Trump doctor: He's doing extremely well and reports no symptoms

Very good news, if true:

Doctors on Twitter are grumbling that Sean Conley’s been slippery before about Trump’s condition and that he’s notably terse in this new memo. Nothing about the president’s lungs, nothing about supplemental oxygen, nothing about the drugs he’s taking. Depending upon how suspicious you are, you might read extra meaning into the word “reports” too. That suggests Conley is deferring to Trump’s account of what he’s experiencing instead of describing what he’s observing independently.

But there’s circumstantial evidence that Trump really is improving. For one thing, he sounds like his old self:

He’s also participating in stimulus discussions and reportedly eager to get back to the West Wing:

If he really does seem back to normal before Thursday, just one week removed from his diagnosis, public interest in that experimental Regeneron treatment he received will be intense. That’s the one drug Trump has been given that isn’t available to anyone else (yet). It’s not supposed to be a miracle cure; it supplies the body with a flood of antibodies while the immune system is still busy producing its own. But there’ll be a clamor for it if the president went from testing positive on day one and being hospitalized with dropping blood-oxygen on day two to returning home on day four and working on day five.

Which reminds me: Why hasn’t Trump received either of the two medications he’s invested so much rhetorical energy in over the past six months? Neither hydroxychloroquine nor convalescent plasma have been part of his regimen even though his doctors haven’t been stingy about trying unproven drugs on him. The Regeneron cocktail is the most notable example but Trump reportedly has also taken famotidine, the active ingredient in Pepcid. There are indications that that might work to produce better outcomes in COVID patients, although nothing solid yet has come from any clinical trial. If his physicians are willing to kitchen-sink his treatment by including famotidine, why not toss plasma and hydroxychloroquine into the mix too? I’m sure Trump asked for both.

Some MAGA fans and/or hydroxy boosters are pissed off that he hasn’t been given the medication:

More examples:

On Monday, the talk show host and “PragerU” founder Dennis Prager blamed the “communists running medicine” for suppressing discussion about hydroxychloroquine, but questioned why it hadn’t come up in Trump’s treatment plan…

The fringe website LifeSiteNews took things a step further, with co-founder and hydroxychloroquine evangelist Steve Jalsevac urging readers to literally “contact the White House to ask why the president and Melania are not immediately being given this well-proven-in-practice medication protocol for COVID infection.”

Granted, hydroxychloroquine hasn’t proven effective in any randomized clinical trial. Same goes for plasma:

You could understand excluding both if his doctors were being sticklers about giving him only those medicines that have cleared the bar of clinical efficacy. But they aren’t. They were willing to try Regeneron’s drug and Pepcid on him in addition to proven meds like dexamethasone. Do they have reason to believe that hydroxychloroquine or plasma might mix badly with one of the other medications they’ve given him? If not, why withhold those meds from him?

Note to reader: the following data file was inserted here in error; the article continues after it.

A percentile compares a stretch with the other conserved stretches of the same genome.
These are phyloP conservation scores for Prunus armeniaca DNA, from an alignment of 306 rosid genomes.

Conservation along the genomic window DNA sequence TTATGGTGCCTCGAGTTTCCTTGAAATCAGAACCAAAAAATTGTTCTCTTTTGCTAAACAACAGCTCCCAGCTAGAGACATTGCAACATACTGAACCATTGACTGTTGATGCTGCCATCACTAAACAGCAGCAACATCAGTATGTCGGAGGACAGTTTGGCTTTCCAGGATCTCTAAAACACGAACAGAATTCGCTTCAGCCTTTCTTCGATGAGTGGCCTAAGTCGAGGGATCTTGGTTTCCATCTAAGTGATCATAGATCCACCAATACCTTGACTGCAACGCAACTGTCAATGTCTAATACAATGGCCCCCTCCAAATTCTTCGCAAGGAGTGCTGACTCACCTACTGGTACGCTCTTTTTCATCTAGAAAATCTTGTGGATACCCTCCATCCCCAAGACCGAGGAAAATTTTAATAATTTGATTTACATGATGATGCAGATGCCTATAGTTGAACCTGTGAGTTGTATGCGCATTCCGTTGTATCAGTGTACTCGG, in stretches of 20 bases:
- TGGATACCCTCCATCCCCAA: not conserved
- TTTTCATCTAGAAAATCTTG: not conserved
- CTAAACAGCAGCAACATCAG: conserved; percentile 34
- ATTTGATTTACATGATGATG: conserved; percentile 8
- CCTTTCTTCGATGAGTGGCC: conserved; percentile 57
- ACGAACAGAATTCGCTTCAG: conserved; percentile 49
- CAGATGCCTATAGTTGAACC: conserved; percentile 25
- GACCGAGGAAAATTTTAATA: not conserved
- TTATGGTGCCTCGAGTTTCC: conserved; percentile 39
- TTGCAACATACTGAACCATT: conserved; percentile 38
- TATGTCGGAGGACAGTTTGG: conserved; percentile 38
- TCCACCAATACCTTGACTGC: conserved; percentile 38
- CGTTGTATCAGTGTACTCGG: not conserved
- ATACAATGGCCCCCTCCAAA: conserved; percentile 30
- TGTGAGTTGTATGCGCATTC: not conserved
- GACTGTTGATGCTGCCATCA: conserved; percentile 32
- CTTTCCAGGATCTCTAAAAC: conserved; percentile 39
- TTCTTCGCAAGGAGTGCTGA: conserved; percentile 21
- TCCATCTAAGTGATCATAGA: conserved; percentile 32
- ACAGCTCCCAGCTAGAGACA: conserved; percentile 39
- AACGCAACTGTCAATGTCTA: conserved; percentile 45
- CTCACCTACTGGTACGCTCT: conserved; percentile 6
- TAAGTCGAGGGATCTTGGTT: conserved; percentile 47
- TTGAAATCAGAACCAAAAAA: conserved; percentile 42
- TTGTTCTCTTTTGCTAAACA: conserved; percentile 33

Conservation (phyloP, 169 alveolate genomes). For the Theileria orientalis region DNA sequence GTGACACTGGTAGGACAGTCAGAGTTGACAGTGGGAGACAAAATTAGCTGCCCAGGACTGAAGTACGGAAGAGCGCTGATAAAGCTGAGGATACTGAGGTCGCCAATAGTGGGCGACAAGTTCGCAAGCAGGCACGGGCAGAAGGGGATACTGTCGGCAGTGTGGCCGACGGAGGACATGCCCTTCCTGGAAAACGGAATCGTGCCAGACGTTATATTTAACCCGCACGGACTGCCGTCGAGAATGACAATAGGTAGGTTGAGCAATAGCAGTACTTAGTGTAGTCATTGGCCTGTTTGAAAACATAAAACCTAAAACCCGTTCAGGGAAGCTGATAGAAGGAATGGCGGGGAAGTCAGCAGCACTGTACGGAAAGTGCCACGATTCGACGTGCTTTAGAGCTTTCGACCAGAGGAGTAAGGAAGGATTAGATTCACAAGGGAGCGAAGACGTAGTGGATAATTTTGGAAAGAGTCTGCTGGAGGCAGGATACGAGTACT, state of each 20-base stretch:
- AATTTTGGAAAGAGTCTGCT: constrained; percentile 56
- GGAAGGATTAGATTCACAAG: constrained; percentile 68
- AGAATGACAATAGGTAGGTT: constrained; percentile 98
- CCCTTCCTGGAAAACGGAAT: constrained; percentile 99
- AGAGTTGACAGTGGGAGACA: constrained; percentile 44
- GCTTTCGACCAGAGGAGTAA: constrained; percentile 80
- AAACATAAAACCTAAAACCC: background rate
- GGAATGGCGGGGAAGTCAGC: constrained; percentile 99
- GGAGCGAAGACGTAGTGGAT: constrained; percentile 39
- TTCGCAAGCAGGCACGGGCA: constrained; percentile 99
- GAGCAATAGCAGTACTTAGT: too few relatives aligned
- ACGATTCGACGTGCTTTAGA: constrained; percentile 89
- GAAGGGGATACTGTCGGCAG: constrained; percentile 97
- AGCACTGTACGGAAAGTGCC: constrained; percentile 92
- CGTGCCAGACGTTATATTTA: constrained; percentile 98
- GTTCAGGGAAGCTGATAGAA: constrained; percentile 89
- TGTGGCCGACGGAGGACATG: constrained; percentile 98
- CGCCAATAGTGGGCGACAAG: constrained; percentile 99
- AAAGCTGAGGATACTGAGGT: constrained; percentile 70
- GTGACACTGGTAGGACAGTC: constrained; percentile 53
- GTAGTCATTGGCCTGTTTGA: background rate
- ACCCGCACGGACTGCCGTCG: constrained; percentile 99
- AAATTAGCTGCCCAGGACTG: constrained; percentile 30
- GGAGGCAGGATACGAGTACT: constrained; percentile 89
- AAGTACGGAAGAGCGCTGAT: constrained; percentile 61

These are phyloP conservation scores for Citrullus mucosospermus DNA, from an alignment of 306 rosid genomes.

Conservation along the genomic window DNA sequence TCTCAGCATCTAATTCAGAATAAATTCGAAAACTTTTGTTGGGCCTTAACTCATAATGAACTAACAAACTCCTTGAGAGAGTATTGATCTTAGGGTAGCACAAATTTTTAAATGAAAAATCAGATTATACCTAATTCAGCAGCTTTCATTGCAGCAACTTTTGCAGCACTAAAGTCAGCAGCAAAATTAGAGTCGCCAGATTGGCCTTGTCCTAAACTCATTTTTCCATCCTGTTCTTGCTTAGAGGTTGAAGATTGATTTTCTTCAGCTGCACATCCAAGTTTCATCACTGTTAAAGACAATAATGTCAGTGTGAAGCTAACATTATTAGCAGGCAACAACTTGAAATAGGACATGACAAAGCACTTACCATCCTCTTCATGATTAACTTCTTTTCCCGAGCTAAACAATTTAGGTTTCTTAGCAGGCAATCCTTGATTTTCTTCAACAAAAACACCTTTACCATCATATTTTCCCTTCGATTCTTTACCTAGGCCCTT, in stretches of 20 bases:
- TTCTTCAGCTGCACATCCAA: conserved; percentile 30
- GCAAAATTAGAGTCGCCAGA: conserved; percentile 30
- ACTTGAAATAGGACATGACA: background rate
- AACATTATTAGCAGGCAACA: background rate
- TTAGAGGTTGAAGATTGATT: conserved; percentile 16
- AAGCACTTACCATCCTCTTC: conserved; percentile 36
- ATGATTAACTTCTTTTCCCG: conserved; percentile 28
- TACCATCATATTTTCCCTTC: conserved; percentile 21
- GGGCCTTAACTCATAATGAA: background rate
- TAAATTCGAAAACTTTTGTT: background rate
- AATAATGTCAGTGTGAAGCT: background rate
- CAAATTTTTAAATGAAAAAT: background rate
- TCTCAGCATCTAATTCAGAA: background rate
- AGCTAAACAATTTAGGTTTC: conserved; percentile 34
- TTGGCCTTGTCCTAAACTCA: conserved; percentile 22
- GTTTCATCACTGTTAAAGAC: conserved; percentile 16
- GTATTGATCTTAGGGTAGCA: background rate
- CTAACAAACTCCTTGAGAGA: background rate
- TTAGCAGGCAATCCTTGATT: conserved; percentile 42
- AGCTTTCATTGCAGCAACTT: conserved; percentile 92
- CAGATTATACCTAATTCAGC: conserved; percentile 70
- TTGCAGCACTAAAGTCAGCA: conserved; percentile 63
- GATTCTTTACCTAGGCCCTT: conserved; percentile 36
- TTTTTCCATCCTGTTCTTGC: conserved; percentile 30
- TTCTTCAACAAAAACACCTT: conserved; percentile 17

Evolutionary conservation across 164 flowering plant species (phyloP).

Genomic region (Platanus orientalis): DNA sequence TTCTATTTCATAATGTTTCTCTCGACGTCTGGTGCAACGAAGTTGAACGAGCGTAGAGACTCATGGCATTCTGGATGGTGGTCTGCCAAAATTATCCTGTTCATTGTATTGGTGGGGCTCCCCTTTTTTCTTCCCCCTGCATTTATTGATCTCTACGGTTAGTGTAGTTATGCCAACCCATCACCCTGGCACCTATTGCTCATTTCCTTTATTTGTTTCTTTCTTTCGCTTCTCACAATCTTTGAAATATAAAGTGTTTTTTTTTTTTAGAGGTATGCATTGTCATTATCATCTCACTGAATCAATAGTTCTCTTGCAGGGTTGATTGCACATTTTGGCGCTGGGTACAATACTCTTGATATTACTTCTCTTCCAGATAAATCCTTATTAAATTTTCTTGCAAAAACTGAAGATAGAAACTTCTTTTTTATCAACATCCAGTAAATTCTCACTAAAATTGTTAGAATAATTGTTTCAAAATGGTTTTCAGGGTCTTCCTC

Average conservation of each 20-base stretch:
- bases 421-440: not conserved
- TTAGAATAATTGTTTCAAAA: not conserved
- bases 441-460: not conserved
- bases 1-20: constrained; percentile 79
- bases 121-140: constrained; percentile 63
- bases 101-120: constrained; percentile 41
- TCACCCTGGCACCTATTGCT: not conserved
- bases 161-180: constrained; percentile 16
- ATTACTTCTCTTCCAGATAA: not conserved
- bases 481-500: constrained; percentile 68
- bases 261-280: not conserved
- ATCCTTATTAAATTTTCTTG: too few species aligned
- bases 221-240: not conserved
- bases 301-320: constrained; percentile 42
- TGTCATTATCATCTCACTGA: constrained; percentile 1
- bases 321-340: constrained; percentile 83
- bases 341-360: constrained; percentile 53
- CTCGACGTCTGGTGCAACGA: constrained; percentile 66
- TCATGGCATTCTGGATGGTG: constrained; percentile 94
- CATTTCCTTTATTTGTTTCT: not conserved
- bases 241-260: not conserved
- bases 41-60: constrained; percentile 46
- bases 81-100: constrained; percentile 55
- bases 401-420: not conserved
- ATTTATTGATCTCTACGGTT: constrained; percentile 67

My best guess at an explanation is that they realize that any drug the president is given will capture the public’s imagination if he recovers from the disease, especially if he recovers quickly. Knowing that, they’re okay with giving him famotidine because that’s widely available over the counter and can’t do much harm. They’re also okay with giving him Regeneron’s drug because that’s *not* widely available. Even most doctors can’t get their hands on it yet. But they might be worried that adding hydroxychloroquine to the mix of what will likely prove to be a successful course of treatment will only end up kickstarting another HCQ craze among Americans despite the fact that there’s no way to tell if that drug or any other Trump may have received has done anything for him. That is, maybe Conley and the rest of the team considered that the evidence of hydroxychloroquine’s efficacy is small and the damaging effects from a national shortage if everyone were suddenly demanding the drug from their doctors would be large. (E.g., lupus patients who need it could find the drug scarce.) So they decided not to give HCQ any more unwarranted free press.

I still don’t understand why he didn’t get plasma, though, as that’s not widely available either. There shouldn’t be any fear of a national “run” on it leading to shortages if it were administered to Trump. All I can think is that maybe plasma was deemed an inferior alternative to the Regeneron treatment. If Trump’s already getting antibodies from that cocktail, he logically wouldn’t need more from someone else’s plasma.

Anyway. The good news about his condition today is balanced by bad news elsewhere. Just because he’s (hopefully) past the worst of it doesn’t mean the people around him are. The outbreak inside the White House remains ongoing:

I’m curious to know how the Coast Guard commandant thinks he got the virus. Was it from McCarron? Was it from Trump? Someone else? Hmmm:

September 27 was one day after the suspected superspreader event at the White House announcing Amy Coney Barrett’s nomination. The commandant was in the building.

I’ll leave you with this clip from yesterday of Sanjay Gupta making an overlooked point about Trump’s treatment. Because the Regeneron cocktail isn’t publicly available right now and because Trump is on so many other medications, including remdesivir and dexamethasone, it may be that no one else in the world has gotten the combination of meds he’s getting. What side effects that combination might induce may be completely unknown to science. Cross your fingers and hope for the best.